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Facebook adds new restrictions on music use - BUT IT’S OKAY! (for the most part...)

With so many singers and musician unable to perform to live audiences since the COVID-19 pandemic took hold across the globe, many have resorted to either creating more livestreams or producing online videos to showcase their music to their fans and bring some form of new revenue in through monetisation, whilst unable to resume touring.



Since September, a particular detail of Facebook’s updated ‘terms of use’ started to do the rounds which is to come into effect from October 1st. These included apparent restrictions on social network platform, that many were reading to be a limitation on artists being able to share their own music through live-streams and videos.


The music guidelines read: You may not use videos on our Products to create a music listening experience … If you use videos on our Products to create a music listening experience for yourself or for others, your videos will be blocked and your page, profile or group may be deleted. This includes Live.’


With the pandemic hitting the live music scene hard since the beginning of the year and continuing to, music artists found livestreams an alternative to their music shows that couldn't happen in person and the perfect way to promote their music; with Facebook and YouTube being two of the preferred platforms.


Many musicians, marketing and social media experts alike believed it was time to go back to the drawing board again and it was over for musicians being able to share their work on Facebook. BUT THEY WERE WRONG.


IT IS NOT OVER FOR MUSICIANS ON FACEBOOK.




The reason for this misunderstanding was inpart due to the ambiguity of the initial wording of the terms but also commentators not knowing the world of ‘music licensing’ intimately enough.


Since the genesis of streaming, the music industry has been battling to claw back artists and rights owners intellectual property from exploitation (intentional and non-intentional) and have been in discussion with corporations such as Apple/Spotify/Youtube/Facebook for a long while now. This change in user terms is a sign of those new agreements coming into place and Facebook protecting itself also from any future litigations. In fact, this is a really good thing for our valued musicians and creators and we hope it paves the way for more.

To confirm, Musicians themselves WILL NOT have problems performing via live-streams or releasing their own music videos on Facebook's products.

The restrictions relate to ‘recorded music’ that the poster doesn’t own the copyright for nor has an appropriate mechanical or synch license to use. For example:

  • DJ’s /radio stations doing live streams of other artists recorded music (intellectual property) original recordings or remixes of.

  • Brands using well known music (which they don’t own the copyright to) in their marketing videos without the appropriate commercial use licenses in place.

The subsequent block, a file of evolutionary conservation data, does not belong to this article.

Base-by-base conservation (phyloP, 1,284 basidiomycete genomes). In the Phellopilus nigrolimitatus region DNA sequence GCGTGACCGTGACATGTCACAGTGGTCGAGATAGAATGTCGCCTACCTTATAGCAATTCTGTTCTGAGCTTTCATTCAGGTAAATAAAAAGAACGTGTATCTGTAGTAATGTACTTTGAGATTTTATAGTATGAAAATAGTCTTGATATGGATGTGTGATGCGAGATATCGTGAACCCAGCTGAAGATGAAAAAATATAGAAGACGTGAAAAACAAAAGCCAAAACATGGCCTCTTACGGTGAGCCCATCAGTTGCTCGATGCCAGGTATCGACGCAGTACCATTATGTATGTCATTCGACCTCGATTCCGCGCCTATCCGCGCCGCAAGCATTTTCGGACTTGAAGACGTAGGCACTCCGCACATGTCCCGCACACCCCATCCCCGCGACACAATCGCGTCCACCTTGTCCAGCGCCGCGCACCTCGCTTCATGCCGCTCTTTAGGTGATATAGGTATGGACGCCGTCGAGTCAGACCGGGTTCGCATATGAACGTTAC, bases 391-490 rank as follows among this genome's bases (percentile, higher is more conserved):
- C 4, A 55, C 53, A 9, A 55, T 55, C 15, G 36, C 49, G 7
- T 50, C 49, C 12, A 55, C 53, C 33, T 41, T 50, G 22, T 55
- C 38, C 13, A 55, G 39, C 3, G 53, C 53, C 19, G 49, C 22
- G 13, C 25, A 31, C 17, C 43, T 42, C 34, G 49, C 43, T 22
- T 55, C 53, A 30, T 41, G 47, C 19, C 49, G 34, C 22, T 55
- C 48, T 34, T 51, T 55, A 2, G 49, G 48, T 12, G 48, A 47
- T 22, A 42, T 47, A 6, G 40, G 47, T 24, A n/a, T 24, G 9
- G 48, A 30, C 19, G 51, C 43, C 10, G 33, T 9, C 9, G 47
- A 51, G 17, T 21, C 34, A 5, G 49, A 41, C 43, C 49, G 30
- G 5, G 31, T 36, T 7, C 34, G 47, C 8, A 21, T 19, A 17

• Users playing extensive lengths of recorded music in their live-streams or their own personal videos.




Following the outcry of worry from musicians online and ‘experts’ in the world of social media, a representative from Facebook has since clarified their guidelines for using music in video. Their statement can be read below:

"We want to encourage musical expression on our platforms while also ensuring that we uphold our agreements with rights holders. These agreements help protect the artists, songwriters, and partners who are the cornerstone of the music community — and we're grateful for how they've enabled the amazing creativity we've seen in this time.


Our partnerships with rights holders have brought people together around music on our platforms. As part of our licensing agreements, there are limitations around the amount of recorded music that can be included in Live broadcasts or videos. While the specifics of our licensing agreements are confidential, today we’re sharing some general guidelines to help you plan your videos better:

Music in stories and traditional live music performances (e.g., filming an artist or band performing live) are permitted.

The greater the number of full-length recorded tracks in a video, the more likely it may be limited (more below on what we mean by “limited”).

Shorter clips of music are recommended.


There should always be a visual component to your video; recorded audio should not be the primary purpose of the video.

These guidelines are consistent across live and recorded video on both Facebook and Instagram, and for all types of accounts — i.e. pages, profiles, verified and unverified accounts. And although music is launched on our platforms in more than 90 countries, there are places where it is not yet available. So if your video includes recorded music, it may not be available for use in those locations."


#musicmarketing #socialmedia #facebook #livestreaming #musicians #socialmediamarketing #videomarketing #wemakeevents


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